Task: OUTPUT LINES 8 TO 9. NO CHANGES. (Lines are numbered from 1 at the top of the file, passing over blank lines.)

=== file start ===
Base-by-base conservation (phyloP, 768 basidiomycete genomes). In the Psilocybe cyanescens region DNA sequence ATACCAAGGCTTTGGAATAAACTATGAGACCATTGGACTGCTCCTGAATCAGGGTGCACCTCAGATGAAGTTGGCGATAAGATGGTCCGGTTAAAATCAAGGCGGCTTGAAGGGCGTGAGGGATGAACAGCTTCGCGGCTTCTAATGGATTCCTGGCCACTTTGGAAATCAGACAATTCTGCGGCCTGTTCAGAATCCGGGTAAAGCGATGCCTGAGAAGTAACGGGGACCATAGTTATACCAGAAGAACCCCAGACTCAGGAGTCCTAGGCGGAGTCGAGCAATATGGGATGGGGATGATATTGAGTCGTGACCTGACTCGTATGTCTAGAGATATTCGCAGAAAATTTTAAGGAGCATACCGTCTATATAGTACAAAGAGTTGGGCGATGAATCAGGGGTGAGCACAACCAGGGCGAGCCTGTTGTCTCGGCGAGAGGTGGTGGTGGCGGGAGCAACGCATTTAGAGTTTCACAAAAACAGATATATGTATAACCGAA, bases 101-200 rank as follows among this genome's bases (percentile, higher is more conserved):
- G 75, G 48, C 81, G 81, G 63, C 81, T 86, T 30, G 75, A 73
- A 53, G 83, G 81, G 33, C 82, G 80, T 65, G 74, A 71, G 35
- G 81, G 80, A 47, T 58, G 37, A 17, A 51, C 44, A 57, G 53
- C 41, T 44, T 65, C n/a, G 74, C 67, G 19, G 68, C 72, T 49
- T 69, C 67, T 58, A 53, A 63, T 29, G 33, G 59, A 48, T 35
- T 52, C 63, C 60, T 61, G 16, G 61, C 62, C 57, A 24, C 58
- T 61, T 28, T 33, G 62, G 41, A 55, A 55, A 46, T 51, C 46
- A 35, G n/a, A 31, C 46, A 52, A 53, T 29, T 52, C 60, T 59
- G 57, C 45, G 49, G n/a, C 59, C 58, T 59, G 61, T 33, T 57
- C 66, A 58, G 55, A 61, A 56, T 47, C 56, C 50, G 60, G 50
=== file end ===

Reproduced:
- T 61, T 28, T 33, G 62, G 41, A 55, A 55, A 46, T 51, C 46
- A 35, G n/a, A 31, C 46, A 52, A 53, T 29, T 52, C 60, T 59